Michigan Fire Department Seeks Sanctions in Discrimination Suit

A discrimination suit by a Cuban American firefighter in Warren, Michigan has taken an unexpected turn as attorneys for the city have asked a federal judge to dismiss the suit or sanction the plaintiff-firefighter on the eve of trial. Jose Suarez filed suit last year claiming he was subjected to a racially hostile work environment during his employment with the Warren Fire Department.

Suarez resigned on July 5, 2017 citing the hostile work conditions he was subjected to after he complained about discrimination. His suit was moving toward trial when he and his attorney gave an interview to TV station WXYZ during which he detailed allegations that were previously undisclosed. In particular, Suarez now claims that city employees referred to a certain station in the Warren Fire Department as a “chimp cage.”

According to the city’s Emergency Motion to Dismiss or Sanction, Suarez never disclosed this allegation either when he was interviewed as part of the city’s original investigation into his claims, nor when he was disposed as part of the law suit. The city argues that Suarez purposefully withheld the allegation in an effort to surprise the defense at trial at a point in time when it would not have time to refute it.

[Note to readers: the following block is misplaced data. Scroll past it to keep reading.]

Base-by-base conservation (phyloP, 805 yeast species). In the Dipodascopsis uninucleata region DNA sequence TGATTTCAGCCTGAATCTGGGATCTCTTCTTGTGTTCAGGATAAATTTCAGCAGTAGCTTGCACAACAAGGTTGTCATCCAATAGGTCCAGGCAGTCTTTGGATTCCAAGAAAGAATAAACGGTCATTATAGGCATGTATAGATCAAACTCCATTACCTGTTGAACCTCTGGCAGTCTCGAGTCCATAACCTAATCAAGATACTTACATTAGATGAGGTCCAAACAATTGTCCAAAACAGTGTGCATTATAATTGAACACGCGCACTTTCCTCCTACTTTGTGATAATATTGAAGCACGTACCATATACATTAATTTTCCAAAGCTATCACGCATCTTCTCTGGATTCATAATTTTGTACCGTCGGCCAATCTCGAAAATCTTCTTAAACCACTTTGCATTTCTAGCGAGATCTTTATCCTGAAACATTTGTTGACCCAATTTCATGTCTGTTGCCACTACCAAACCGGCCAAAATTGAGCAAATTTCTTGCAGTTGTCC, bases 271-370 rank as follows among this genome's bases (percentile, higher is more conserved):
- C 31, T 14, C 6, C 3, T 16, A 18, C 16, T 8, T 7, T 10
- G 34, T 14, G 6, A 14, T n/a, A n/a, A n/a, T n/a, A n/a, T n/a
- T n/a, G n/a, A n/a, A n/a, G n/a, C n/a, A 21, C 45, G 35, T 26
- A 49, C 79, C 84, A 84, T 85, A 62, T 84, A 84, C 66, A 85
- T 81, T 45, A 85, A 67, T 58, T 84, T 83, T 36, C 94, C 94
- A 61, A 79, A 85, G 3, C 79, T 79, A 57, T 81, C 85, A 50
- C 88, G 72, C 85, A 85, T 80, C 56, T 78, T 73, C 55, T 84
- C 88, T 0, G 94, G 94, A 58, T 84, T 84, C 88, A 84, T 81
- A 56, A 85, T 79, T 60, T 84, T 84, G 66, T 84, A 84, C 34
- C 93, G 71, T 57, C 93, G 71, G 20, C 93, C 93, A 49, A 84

WXYZ quotes a number of city officials who call Suarez’s allegations of race discrimination ridiculous.  Mayor Jim Fouts noted that Fire Commissioner Skip McAdams is African American, and that City Attorney Ethan Vinson, also African American, referred to the suit as “garbage and hogwash.”

Here is a copy of the original complaint: SUAREZ v WARREN Complaint

Here is the city’s Emergency Motion: SUAREZ v WARREN SANCTIONS

 

UPDATE: December 8, 2018 – According to Macomb Daily, the parties have agreed to settle the case. The terms of the settlement have not been made public. More on the story.

About Curt Varone

Curt Varone has over 40 years of fire service experience and 30 as a practicing attorney licensed in both Rhode Island and Maine. His background includes 29 years as a career firefighter in Providence (retiring as a Deputy Assistant Chief), as well as volunteer and paid on call experience. He is the author of two books: Legal Considerations for Fire and Emergency Services, (2006, 2nd ed. 2011, 3rd ed. 2014) and Fire Officer's Legal Handbook (2007), and is a contributing editor for Firehouse Magazine writing the Fire Law column.
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